ETFs continued to take market share from mutual funds in 2016, extending a painful multi-year trend for mutual fund companies. More than $3 trillion of assets are invested in ETFs globally, and ETFs represent more than 25% of daily turnover on U.S. stock exchanges. The success of ETFs hasn’t come without controversy, as ETFs are increasingly facing a backlash from critics who claim that ETFs create systemic risks for investors.
Some of the concerns are valid, while others have less merit:
Concern #1: ETFs Cause Flash Crashes
Concerns about China led to a deluge of pre-market sell orders in the U.S. on the morning of August 24, 2015. The imbalance between buy and sell orders disrupted the market opening, with trading in an unusually high number of stocks delayed or halted. The ripple effect for ETFs was severe, as prices for many ETFs decoupled from underlying net asset values. ETFs were more victim than perpetrator, as the disorderly opening of the stock market was the underlying cause of the flash crash.
The flash crash provides important lessons for investors, however, most notably illustrating the importance of good trading practices.
The first 15 minutes of trading is typically when spreads are at their widest, quotes are thinnest and volatility is elevated. Professional traders are like sharks in the water, and the sharks dominate trading in the beginning and end of the trading day. Often the prudent course of action is to stay out of the water and avoid the sharks, particularly on the most turbulent days!
What Your Peers Are Reading
We recommend using limit orders rather than market orders, and suggest that most investors avoid trading during the first and last half hour of the trading day.
Concern #2: Some ETFs Are Dangerous; Others Ill Conceived
Inverse and leveraged ETFs are among the ETFs most frequently cited as being harmful to investor health. Inverse and leveraged ETFs are designed as trading and hedging vehicles for very short-term holding periods. Both may be unsuitable for buy and hold investors, as the longer the holding period the more that compounding can distort returns.
Other ETFs are more silly than dangerous. The world may not need ETFs such as the Whiskey & Spirits ETF (WSKY), a $2.5 million ETF with 19 holdings, an expense ratio of 0.75% and wide trading spreads.
Unfortunately, the ETF industry doesn’t have a monopoly on products misunderstood by the public or on ideas that sound good to product marketers but offer little benefit to the investing public. Mutual funds had a multi-decade head start on ETFs, and there are many examples of mutual funds that were failures in design or execution. Although ETFs and mutual funds come with a different product structure, they share many similar pathologies!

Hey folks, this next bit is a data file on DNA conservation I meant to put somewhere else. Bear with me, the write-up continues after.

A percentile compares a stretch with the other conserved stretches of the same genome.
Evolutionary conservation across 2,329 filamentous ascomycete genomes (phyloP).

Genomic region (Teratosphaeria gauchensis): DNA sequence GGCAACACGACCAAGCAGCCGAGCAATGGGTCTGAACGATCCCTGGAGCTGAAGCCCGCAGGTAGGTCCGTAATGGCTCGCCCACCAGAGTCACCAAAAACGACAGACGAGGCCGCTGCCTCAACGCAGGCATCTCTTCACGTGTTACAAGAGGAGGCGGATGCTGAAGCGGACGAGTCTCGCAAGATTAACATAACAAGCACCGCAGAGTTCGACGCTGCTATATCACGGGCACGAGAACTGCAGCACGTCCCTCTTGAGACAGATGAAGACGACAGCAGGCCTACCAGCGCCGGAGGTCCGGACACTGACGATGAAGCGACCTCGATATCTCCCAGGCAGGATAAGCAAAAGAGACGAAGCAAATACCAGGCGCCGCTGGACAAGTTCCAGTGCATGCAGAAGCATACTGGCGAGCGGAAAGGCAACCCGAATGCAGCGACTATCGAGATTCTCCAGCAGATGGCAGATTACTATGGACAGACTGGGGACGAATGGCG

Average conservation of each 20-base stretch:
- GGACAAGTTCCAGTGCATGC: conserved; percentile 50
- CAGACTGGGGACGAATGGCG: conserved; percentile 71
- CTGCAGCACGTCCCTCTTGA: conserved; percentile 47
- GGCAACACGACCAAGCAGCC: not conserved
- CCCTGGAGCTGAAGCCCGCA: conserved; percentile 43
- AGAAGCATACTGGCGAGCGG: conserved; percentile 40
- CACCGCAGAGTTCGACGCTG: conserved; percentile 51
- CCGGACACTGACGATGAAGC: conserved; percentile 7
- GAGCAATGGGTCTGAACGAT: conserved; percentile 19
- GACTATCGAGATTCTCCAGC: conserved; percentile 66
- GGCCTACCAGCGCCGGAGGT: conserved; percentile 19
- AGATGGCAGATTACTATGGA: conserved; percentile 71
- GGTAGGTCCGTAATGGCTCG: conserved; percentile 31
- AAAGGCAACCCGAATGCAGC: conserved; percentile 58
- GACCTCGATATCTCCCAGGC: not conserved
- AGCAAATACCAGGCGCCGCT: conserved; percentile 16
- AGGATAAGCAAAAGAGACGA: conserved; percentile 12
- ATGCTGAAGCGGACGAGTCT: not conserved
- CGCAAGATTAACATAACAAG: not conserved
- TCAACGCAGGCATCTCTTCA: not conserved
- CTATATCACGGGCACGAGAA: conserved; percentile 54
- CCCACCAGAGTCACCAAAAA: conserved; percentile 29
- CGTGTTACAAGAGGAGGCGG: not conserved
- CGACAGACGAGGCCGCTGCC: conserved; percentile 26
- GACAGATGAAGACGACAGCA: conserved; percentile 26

Concern #3: ETFs Cause Rising Correlations
Asset classes deviated from long-term trends long before ETFs existed. Correlations spiked during the global financial crisis, but similar spikes occurred when the dot com bubble burst, on Black Friday in 1987, at the start of World War II and during the Great Depression.
The common theme is that major events or panics cause investors to buy and sell in lockstep with one another.
ETFs may contribute to the propensity of correlations to spike more rapidly during major events, but in recent years correlations seem to have returned to more normalized levels despite the popularity of ETFs. If ETF growth continues at the current pace, a more permanent increase in correlations may be a more reasonable fear.
Concern #4: ETFs Create the Illusion of Liquidity in Asset Classes That Aren’t Liquid
There are compelling arguments on both sides of this argument. High-yield bonds and bank loans are among the less liquid asset classes commonly used by ETF investors, and frequent trading may increase systemic risk during a liquidity crisis. High yield and bank loan mutual funds are also vulnerable to a liquidity crisis, but have redemption fees and other policies to discourage frequent trading.
ETF proponents argue that ETF trades typically match buyers and sellers on the open market, and don’t require transactions in the underlying holdings of the ETF. In contrast, mutual funds faced with large redemptions are often forced to sell underlying investments, which can be difficult with less liquid holdings.
The highest-profile liquidity problem in recent years came from a mutual fund investing in distressed debt, not from an ETF.